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In the past couple weeks, much has been written about electronics retail giant Best Buy. I can only recall a handful of stories that generated the kind of attention and social media reaction Forbes writer Larry Downes has gotten with his post about Best Buy going out of business…gradually. But when you hypothesize that one of our country’s great business success stories is about to crumble, you might expect a little attention.

Buttons have been pushed. Nerves touched. Wires crossed.

In the end, retail shopping is about consumer experience. Let’s face it, the world’s largest consumer electronics retailer is never going to make every transaction a pleasant “win” for both the consumer and the company. It just can’t happen. That said, Best Buy must strive to be better than its previous best. The company must hire savvy store managers, train its floor sales people thoroughly, streamline its checkout process, and take every possible step to curry favor with consumers. All that while it expands its Internet business to compete with the likes of Amazon and other mega online retailers. No small feat.

For all the comments (mostly negative toward BBY) that Downes’s blog post has received there are, no doubt, millions of happy Best Buy customers who don’t make time to vocalize their public support of the company.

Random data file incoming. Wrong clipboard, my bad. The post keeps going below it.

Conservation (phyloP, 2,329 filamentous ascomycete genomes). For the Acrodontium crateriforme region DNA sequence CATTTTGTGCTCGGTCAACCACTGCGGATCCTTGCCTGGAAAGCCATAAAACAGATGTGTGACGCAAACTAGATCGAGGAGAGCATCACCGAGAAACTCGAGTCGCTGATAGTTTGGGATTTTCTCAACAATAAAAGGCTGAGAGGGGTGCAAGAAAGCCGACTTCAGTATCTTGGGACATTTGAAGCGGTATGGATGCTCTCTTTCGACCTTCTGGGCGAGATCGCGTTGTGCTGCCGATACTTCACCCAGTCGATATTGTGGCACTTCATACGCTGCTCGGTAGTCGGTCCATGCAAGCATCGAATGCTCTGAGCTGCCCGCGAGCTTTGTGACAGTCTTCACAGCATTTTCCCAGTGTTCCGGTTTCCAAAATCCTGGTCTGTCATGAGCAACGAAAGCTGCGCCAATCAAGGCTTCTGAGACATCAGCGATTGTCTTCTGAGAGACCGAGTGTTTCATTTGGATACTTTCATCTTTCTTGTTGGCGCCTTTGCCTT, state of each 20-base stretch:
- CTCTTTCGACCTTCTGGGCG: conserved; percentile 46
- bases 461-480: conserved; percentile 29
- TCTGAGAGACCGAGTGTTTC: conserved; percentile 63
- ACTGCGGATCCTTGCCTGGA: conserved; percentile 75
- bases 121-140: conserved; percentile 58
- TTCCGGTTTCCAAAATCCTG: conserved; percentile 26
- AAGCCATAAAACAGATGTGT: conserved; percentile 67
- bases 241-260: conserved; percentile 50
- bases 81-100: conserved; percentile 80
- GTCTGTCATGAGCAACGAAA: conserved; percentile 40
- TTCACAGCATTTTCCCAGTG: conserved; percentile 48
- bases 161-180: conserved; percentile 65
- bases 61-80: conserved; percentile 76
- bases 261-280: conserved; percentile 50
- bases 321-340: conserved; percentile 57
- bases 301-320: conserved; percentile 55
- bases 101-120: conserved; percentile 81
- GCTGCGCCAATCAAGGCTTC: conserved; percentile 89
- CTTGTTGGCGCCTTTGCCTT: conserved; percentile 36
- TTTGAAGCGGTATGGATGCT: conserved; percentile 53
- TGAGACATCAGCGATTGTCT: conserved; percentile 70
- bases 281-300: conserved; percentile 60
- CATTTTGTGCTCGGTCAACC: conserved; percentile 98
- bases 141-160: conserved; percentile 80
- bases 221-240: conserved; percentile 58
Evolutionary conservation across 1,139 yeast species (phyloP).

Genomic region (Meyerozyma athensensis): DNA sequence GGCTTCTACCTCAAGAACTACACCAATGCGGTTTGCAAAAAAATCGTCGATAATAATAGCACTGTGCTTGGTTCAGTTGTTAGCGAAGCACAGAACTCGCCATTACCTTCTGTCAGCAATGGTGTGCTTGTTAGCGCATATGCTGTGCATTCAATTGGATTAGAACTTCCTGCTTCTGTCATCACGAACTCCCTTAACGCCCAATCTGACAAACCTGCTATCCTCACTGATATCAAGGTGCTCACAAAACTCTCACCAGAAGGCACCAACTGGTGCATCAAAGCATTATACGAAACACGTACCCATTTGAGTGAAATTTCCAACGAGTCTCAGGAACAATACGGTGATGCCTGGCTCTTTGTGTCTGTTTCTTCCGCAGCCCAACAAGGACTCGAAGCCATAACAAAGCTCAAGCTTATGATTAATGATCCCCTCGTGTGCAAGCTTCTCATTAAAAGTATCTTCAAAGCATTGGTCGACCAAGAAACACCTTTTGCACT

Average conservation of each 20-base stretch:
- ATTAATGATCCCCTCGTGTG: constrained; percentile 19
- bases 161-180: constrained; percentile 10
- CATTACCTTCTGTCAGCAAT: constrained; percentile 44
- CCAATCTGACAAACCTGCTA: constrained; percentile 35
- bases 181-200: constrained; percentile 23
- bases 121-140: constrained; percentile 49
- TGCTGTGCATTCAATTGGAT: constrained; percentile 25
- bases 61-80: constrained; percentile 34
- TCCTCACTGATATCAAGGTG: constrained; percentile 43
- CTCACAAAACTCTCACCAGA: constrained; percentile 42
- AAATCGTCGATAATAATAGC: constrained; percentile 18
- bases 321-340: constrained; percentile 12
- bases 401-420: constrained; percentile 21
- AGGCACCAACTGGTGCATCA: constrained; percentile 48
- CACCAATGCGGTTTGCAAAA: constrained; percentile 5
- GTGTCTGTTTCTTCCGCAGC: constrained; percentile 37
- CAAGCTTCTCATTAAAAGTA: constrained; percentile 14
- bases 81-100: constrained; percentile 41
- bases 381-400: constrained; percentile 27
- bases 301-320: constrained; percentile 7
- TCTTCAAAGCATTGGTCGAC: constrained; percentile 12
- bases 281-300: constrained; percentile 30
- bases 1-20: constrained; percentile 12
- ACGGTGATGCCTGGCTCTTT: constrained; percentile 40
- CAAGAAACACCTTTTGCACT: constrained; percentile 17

I’ll take the time.

In 2011, I purchased a 42-inch Insignia television from Best Buy. The sales rep was extremely helpful. The checkout and pickup process effortless. I was asked once, and only once, about my need for HDMI cables and an extended warranty plan. I declined both offers, paid for the product. End of story.  Did I mention the sales rep was extremely helpful. He was no more than 20 years old, but knew his shit when it came to TV technology. And when his store didn’t have the size that I wanted, he found it at another location convenient to me.

And that’s how customer loyalty is won.

Granted, Best Buy has hiccupped its way through the holiday season. But rather than estimating that the doors of this company will be shuttered and locked within 24 months, I’ll place my bets that the world’s largest electronics retailer will figure out its next growth step…and nail it.

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Those of us with young children will appreciate this video from Fatty at fatcyclist.com.

I made my kids ride on their own when they were small – refusing the trail-a-bike method for fear they would be lazy and refuse to let go of their training wheels. After seeing this video, however, I wish I’d given them the carnival rides that Eldon is experiencing with his twin girls.

Katie Rides Rodeo Trail at Lambert Park from Fat Cyclist on Vimeo.

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Top Five

This old blog is coming up on two years in the blogosphere – that’s eight years in Internet time according to my e-marketing friends.

In these most recent 24 months, several blog posts have risen to the top as “most popular or frequented,” at the Land of 10,000 Perspectives. While they aren’t necessarily my favorites, I’m proud of the page views they’ve generated.